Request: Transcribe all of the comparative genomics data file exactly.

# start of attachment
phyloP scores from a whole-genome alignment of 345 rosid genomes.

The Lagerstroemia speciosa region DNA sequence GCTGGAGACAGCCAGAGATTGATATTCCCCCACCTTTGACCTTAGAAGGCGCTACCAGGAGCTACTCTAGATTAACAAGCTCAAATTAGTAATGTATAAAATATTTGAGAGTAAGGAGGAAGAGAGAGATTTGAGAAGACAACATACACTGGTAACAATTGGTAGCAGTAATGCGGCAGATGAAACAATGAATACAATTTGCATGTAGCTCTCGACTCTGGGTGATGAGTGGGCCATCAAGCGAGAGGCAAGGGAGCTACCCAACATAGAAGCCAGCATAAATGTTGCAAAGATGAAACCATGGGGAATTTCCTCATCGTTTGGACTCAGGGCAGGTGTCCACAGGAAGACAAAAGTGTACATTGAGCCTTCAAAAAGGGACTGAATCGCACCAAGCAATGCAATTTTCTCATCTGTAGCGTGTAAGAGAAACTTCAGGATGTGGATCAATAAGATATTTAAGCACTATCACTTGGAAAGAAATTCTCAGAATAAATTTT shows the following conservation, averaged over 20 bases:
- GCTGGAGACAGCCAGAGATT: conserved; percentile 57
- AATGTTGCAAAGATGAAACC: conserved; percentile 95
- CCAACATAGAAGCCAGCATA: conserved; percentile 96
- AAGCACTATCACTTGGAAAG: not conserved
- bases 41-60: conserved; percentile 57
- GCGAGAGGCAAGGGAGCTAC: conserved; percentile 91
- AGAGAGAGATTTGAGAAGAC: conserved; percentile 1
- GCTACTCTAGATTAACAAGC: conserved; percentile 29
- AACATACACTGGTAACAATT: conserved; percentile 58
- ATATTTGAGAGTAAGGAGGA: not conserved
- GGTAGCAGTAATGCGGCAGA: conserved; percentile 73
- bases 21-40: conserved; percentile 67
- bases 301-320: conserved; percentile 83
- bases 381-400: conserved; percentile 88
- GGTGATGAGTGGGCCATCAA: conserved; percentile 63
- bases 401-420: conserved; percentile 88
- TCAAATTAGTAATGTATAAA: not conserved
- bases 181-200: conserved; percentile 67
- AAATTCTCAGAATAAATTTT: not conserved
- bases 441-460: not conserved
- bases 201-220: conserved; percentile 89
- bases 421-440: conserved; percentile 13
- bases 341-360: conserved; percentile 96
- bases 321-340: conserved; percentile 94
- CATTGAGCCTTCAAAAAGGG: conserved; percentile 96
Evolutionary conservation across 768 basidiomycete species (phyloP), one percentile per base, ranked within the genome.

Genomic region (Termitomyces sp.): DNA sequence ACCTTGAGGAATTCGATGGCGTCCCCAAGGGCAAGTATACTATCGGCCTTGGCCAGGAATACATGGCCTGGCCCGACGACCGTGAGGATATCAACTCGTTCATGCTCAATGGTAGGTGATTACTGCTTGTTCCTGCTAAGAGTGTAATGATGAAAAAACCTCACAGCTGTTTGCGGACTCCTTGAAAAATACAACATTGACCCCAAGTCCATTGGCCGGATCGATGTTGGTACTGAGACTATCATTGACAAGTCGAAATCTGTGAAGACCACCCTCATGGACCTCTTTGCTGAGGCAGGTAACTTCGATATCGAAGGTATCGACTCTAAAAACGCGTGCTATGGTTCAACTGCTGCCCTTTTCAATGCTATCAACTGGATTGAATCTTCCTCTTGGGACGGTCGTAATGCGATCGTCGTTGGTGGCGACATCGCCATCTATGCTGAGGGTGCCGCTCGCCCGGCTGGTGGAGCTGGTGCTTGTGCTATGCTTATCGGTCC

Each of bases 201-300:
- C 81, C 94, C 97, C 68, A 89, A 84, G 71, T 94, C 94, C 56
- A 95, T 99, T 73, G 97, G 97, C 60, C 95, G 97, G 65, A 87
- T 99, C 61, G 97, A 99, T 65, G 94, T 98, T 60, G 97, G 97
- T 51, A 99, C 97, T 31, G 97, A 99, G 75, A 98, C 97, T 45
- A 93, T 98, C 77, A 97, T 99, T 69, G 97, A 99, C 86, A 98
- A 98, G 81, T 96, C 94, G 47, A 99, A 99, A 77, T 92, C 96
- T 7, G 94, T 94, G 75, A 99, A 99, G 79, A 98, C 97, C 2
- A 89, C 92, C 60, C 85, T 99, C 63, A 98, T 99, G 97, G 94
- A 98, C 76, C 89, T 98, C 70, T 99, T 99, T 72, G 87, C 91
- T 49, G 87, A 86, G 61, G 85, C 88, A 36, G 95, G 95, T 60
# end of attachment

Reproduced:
phyloP scores from a whole-genome alignment of 345 rosid genomes.

The Lagerstroemia speciosa region DNA sequence GCTGGAGACAGCCAGAGATTGATATTCCCCCACCTTTGACCTTAGAAGGCGCTACCAGGAGCTACTCTAGATTAACAAGCTCAAATTAGTAATGTATAAAATATTTGAGAGTAAGGAGGAAGAGAGAGATTTGAGAAGACAACATACACTGGTAACAATTGGTAGCAGTAATGCGGCAGATGAAACAATGAATACAATTTGCATGTAGCTCTCGACTCTGGGTGATGAGTGGGCCATCAAGCGAGAGGCAAGGGAGCTACCCAACATAGAAGCCAGCATAAATGTTGCAAAGATGAAACCATGGGGAATTTCCTCATCGTTTGGACTCAGGGCAGGTGTCCACAGGAAGACAAAAGTGTACATTGAGCCTTCAAAAAGGGACTGAATCGCACCAAGCAATGCAATTTTCTCATCTGTAGCGTGTAAGAGAAACTTCAGGATGTGGATCAATAAGATATTTAAGCACTATCACTTGGAAAGAAATTCTCAGAATAAATTTT shows the following conservation, averaged over 20 bases:
- GCTGGAGACAGCCAGAGATT: conserved; percentile 57
- AATGTTGCAAAGATGAAACC: conserved; percentile 95
- CCAACATAGAAGCCAGCATA: conserved; percentile 96
- AAGCACTATCACTTGGAAAG: not conserved
- bases 41-60: conserved; percentile 57
- GCGAGAGGCAAGGGAGCTAC: conserved; percentile 91
- AGAGAGAGATTTGAGAAGAC: conserved; percentile 1
- GCTACTCTAGATTAACAAGC: conserved; percentile 29
- AACATACACTGGTAACAATT: conserved; percentile 58
- ATATTTGAGAGTAAGGAGGA: not conserved
- GGTAGCAGTAATGCGGCAGA: conserved; percentile 73
- bases 21-40: conserved; percentile 67
- bases 301-320: conserved; percentile 83
- bases 381-400: conserved; percentile 88
- GGTGATGAGTGGGCCATCAA: conserved; percentile 63
- bases 401-420: conserved; percentile 88
- TCAAATTAGTAATGTATAAA: not conserved
- bases 181-200: conserved; percentile 67
- AAATTCTCAGAATAAATTTT: not conserved
- bases 441-460: not conserved
- bases 201-220: conserved; percentile 89
- bases 421-440: conserved; percentile 13
- bases 341-360: conserved; percentile 96
- bases 321-340: conserved; percentile 94
- CATTGAGCCTTCAAAAAGGG: conserved; percentile 96
Evolutionary conservation across 768 basidiomycete species (phyloP), one percentile per base, ranked within the genome.

Genomic region (Termitomyces sp.): DNA sequence ACCTTGAGGAATTCGATGGCGTCCCCAAGGGCAAGTATACTATCGGCCTTGGCCAGGAATACATGGCCTGGCCCGACGACCGTGAGGATATCAACTCGTTCATGCTCAATGGTAGGTGATTACTGCTTGTTCCTGCTAAGAGTGTAATGATGAAAAAACCTCACAGCTGTTTGCGGACTCCTTGAAAAATACAACATTGACCCCAAGTCCATTGGCCGGATCGATGTTGGTACTGAGACTATCATTGACAAGTCGAAATCTGTGAAGACCACCCTCATGGACCTCTTTGCTGAGGCAGGTAACTTCGATATCGAAGGTATCGACTCTAAAAACGCGTGCTATGGTTCAACTGCTGCCCTTTTCAATGCTATCAACTGGATTGAATCTTCCTCTTGGGACGGTCGTAATGCGATCGTCGTTGGTGGCGACATCGCCATCTATGCTGAGGGTGCCGCTCGCCCGGCTGGTGGAGCTGGTGCTTGTGCTATGCTTATCGGTCC

Each of bases 201-300:
- C 81, C 94, C 97, C 68, A 89, A 84, G 71, T 94, C 94, C 56
- A 95, T 99, T 73, G 97, G 97, C 60, C 95, G 97, G 65, A 87
- T 99, C 61, G 97, A 99, T 65, G 94, T 98, T 60, G 97, G 97
- T 51, A 99, C 97, T 31, G 97, A 99, G 75, A 98, C 97, T 45
- A 93, T 98, C 77, A 97, T 99, T 69, G 97, A 99, C 86, A 98
- A 98, G 81, T 96, C 94, G 47, A 99, A 99, A 77, T 92, C 96
- T 7, G 94, T 94, G 75, A 99, A 99, G 79, A 98, C 97, C 2
- A 89, C 92, C 60, C 85, T 99, C 63, A 98, T 99, G 97, G 94
- A 98, C 76, C 89, T 98, C 70, T 99, T 99, T 72, G 87, C 91
- T 49, G 87, A 86, G 61, G 85, C 88, A 36, G 95, G 95, T 60